Conversion of a Company into LLP
The LLP Act contains enabling provisions to convert a company into an LLP. The present day scenario, especially the legal changes happened in corporate legal side, the conversion of a company into LLP give more operational convenience to the promoters. The provisions contained in clause 58 and Schedule II to Schedule IV to the Act provide the procedures to which a firm (set up under Indian Partnership Act, 1932) and private company or unlisted public company (incorporated under Companies Act) would be able to convert themselves into LLPs.
The following procedure is need to follow.
- Obtain the DIN Numbers and Digital signatures.
- In case some of the shareholders being directors already posses the DIN and those persons are appointed as designated partners of the new LLP, that DSC can also be used for new LLP.
- The name with which LLP is to be incorporated is to be decided.
- Application shall be made in e form LLP1for the availability of the proposed name with the Registrar
- The registrar will approve the name applied for provided the name is not either undesirable in the opinion of the Central Government or that is identical with or that which too nearly resembles to the name of any existing partnership firm or a LLP or a body corporate or a trade mark registered or pending registration under the Trade Marks Act, 1999.
- Application for conversion has to be made in form LLP18.
- In case the registrar is satisfied that the application is in order and that it complies such regulations, procedures as may be applicable he will register the conversion.
- Registrar will issue the certificate of registration on conversion of the public limited company into LLP in Form 19 of the LLP Rules & Forms 2008.
- On issue of certificate of registration the new LLP thus formed shall within 15 days from the date of registration inform the concerned Registrar of Companies with whom the erstwhile public limited company was registered under Companies Act, 1956 about such conversion in Form 14 of the LLP Rules & Forms 2008.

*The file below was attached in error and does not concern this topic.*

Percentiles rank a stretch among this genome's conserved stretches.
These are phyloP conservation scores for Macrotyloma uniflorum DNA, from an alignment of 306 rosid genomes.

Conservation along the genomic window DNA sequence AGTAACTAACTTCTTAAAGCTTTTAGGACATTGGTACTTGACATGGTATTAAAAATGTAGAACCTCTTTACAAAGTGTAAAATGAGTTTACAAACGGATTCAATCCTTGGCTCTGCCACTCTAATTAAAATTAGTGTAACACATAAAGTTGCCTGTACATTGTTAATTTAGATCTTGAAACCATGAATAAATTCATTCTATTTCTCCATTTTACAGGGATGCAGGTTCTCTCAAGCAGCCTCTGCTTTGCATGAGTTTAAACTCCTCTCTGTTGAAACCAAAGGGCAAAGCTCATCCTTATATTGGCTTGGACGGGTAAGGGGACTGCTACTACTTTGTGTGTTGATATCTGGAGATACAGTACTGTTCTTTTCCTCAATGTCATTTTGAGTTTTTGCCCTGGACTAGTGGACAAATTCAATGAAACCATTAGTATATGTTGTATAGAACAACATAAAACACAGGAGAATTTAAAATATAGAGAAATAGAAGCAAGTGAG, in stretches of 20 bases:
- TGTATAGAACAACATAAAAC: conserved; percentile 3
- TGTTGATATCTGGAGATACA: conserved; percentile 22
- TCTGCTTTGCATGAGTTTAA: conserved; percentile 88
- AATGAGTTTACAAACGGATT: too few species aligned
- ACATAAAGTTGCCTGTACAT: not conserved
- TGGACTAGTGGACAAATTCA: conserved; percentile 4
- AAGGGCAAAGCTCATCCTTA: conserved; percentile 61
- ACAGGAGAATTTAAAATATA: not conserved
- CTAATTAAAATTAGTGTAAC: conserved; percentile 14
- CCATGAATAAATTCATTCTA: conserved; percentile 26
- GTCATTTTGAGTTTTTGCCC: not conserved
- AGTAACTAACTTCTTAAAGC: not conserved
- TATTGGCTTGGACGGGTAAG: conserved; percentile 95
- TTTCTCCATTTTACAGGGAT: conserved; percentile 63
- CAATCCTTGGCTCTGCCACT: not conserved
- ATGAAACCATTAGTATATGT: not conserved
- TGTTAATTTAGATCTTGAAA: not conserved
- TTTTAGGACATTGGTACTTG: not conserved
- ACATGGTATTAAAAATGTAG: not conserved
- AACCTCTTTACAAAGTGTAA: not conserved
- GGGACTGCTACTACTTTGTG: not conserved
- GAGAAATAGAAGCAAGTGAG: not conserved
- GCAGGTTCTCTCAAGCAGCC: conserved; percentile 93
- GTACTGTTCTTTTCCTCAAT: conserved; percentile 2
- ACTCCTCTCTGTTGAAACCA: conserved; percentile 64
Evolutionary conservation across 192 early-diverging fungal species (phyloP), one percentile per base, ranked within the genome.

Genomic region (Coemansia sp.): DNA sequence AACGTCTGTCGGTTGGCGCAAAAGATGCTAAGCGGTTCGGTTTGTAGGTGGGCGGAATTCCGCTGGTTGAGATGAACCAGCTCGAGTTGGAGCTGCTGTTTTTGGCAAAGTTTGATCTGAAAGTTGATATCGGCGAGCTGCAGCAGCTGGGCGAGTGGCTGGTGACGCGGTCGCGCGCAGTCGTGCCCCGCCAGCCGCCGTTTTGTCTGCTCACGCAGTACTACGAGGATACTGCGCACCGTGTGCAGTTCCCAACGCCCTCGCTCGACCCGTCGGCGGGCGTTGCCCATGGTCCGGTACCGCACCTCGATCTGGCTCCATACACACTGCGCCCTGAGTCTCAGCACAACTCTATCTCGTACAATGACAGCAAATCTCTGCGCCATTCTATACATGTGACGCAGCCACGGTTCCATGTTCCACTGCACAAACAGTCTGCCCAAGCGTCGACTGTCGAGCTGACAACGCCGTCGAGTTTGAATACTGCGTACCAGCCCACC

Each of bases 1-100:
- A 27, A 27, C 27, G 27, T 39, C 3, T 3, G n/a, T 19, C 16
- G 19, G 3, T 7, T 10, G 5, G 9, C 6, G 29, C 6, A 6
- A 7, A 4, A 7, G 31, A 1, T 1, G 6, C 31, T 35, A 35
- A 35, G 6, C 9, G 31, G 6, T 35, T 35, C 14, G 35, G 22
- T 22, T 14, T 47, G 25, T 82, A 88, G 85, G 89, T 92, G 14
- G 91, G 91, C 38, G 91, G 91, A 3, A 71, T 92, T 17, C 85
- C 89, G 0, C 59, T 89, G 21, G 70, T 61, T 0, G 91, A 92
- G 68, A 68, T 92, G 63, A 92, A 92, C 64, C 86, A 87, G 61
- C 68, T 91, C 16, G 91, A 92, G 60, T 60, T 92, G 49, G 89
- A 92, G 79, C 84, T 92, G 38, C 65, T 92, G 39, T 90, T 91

Conversion Under Part IX of the Companies Act,1956
A partnership firm consisting of at least seven partners may be registered as an unlimited Company or as a company limited by shares or as a company limited by guarantee under Part IX of the companies Act. On conversion and registration of the partnership firm into a Company under Part IX, all the properties movable and immovable (including actionable claim), of the partnership firm would pass to and vest in the company as incorporated under the provisions of the Companies Act, 1956. On such registration, the partnership firm existed before such registration would now be considered as a Company. The erstwhile entity would shed its garb of a firm and assume the mantle of a company. All the property hitherto owned by the partnership firm would be statutorily vested in the company on such registration without the act of any agency. Thus, the requirement of a transfer being effected would not be satisfied. As a consequence, conversion into and registration of the partnership firm as a Company under Part IX would not be considered as a transfer under section 45(1) of the Income Tax Act, 1961.
The firm may be converted into a company by following the provisions of Part IX of the Companies Act, 1956. Sections 565 to 581 deal with conversion of firms into a company under the Companies Act, 1956.
For the purpose of Part IX so far as it relates to the registration of companies limited by shares, a joint stock company means a company having a permanent paid up or nominal share capital of fixed amount divided into shares, also of fixed amount, or held and transferable as stock, or divided and held partly in the one way and partly in the other, and formed on the principle of having for its members the holders of those shares or that stock, and no other persons. Such a company, when registered with limited liability under the Companies Act, 1956 shall be deemed to be a company limited by shares.
A company cannot be registered under part IX unless the assent of majority of its members as are present in person or where proxies are allowed, by proxy, at a general meeting summoned for the purpose is obtained.
Since the liability of the members of the firm is unlimited, when a firm desires to register itself as a company under Part IX as a limited company, the majority required to assent as aforesaid shall consist of not less than ¾ of the members as are present in person or where proxies are allowed, by proxy, at a general meeting summoned for the purpose.